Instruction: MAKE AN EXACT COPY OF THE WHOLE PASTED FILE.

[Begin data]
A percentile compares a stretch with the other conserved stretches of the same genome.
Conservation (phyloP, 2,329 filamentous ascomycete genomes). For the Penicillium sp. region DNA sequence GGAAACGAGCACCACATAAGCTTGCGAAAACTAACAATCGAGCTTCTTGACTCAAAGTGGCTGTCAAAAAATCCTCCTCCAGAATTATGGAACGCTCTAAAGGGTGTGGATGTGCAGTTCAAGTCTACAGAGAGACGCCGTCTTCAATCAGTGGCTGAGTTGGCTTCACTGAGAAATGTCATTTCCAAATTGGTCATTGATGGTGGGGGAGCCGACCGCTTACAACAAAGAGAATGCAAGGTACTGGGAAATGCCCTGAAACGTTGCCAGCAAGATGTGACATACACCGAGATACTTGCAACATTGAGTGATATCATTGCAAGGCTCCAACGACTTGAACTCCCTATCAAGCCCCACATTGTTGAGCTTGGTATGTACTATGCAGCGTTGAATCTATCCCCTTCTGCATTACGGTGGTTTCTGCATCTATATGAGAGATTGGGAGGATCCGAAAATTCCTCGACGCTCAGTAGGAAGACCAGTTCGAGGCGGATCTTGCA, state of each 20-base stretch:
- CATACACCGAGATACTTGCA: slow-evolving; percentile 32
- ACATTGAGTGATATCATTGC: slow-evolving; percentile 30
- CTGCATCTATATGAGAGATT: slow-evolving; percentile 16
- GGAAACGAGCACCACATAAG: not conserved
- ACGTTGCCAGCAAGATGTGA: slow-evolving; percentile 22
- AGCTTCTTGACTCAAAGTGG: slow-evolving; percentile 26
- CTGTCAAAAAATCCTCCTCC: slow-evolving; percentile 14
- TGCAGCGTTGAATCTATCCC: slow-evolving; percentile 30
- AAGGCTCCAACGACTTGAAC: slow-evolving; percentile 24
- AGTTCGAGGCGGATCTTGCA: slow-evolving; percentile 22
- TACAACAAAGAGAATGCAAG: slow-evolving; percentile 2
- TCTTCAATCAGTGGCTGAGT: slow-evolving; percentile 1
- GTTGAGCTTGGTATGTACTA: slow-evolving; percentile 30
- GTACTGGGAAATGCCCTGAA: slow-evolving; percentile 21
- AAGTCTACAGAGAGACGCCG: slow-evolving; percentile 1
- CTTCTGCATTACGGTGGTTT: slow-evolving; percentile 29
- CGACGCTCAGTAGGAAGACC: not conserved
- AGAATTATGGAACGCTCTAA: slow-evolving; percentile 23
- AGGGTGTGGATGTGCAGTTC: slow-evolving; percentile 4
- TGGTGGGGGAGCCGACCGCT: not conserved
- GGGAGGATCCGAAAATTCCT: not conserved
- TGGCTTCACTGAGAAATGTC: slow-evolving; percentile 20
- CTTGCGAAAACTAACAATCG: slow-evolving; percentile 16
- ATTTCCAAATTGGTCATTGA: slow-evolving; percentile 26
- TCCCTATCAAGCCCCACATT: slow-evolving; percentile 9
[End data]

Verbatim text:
A percentile compares a stretch with the other conserved stretches of the same genome.
Conservation (phyloP, 2,329 filamentous ascomycete genomes). For the Penicillium sp. region DNA sequence GGAAACGAGCACCACATAAGCTTGCGAAAACTAACAATCGAGCTTCTTGACTCAAAGTGGCTGTCAAAAAATCCTCCTCCAGAATTATGGAACGCTCTAAAGGGTGTGGATGTGCAGTTCAAGTCTACAGAGAGACGCCGTCTTCAATCAGTGGCTGAGTTGGCTTCACTGAGAAATGTCATTTCCAAATTGGTCATTGATGGTGGGGGAGCCGACCGCTTACAACAAAGAGAATGCAAGGTACTGGGAAATGCCCTGAAACGTTGCCAGCAAGATGTGACATACACCGAGATACTTGCAACATTGAGTGATATCATTGCAAGGCTCCAACGACTTGAACTCCCTATCAAGCCCCACATTGTTGAGCTTGGTATGTACTATGCAGCGTTGAATCTATCCCCTTCTGCATTACGGTGGTTTCTGCATCTATATGAGAGATTGGGAGGATCCGAAAATTCCTCGACGCTCAGTAGGAAGACCAGTTCGAGGCGGATCTTGCA, state of each 20-base stretch:
- CATACACCGAGATACTTGCA: slow-evolving; percentile 32
- ACATTGAGTGATATCATTGC: slow-evolving; percentile 30
- CTGCATCTATATGAGAGATT: slow-evolving; percentile 16
- GGAAACGAGCACCACATAAG: not conserved
- ACGTTGCCAGCAAGATGTGA: slow-evolving; percentile 22
- AGCTTCTTGACTCAAAGTGG: slow-evolving; percentile 26
- CTGTCAAAAAATCCTCCTCC: slow-evolving; percentile 14
- TGCAGCGTTGAATCTATCCC: slow-evolving; percentile 30
- AAGGCTCCAACGACTTGAAC: slow-evolving; percentile 24
- AGTTCGAGGCGGATCTTGCA: slow-evolving; percentile 22
- TACAACAAAGAGAATGCAAG: slow-evolving; percentile 2
- TCTTCAATCAGTGGCTGAGT: slow-evolving; percentile 1
- GTTGAGCTTGGTATGTACTA: slow-evolving; percentile 30
- GTACTGGGAAATGCCCTGAA: slow-evolving; percentile 21
- AAGTCTACAGAGAGACGCCG: slow-evolving; percentile 1
- CTTCTGCATTACGGTGGTTT: slow-evolving; percentile 29
- CGACGCTCAGTAGGAAGACC: not conserved
- AGAATTATGGAACGCTCTAA: slow-evolving; percentile 23
- AGGGTGTGGATGTGCAGTTC: slow-evolving; percentile 4
- TGGTGGGGGAGCCGACCGCT: not conserved
- GGGAGGATCCGAAAATTCCT: not conserved
- TGGCTTCACTGAGAAATGTC: slow-evolving; percentile 20
- CTTGCGAAAACTAACAATCG: slow-evolving; percentile 16
- ATTTCCAAATTGGTCATTGA: slow-evolving; percentile 26
- TCCCTATCAAGCCCCACATT: slow-evolving; percentile 9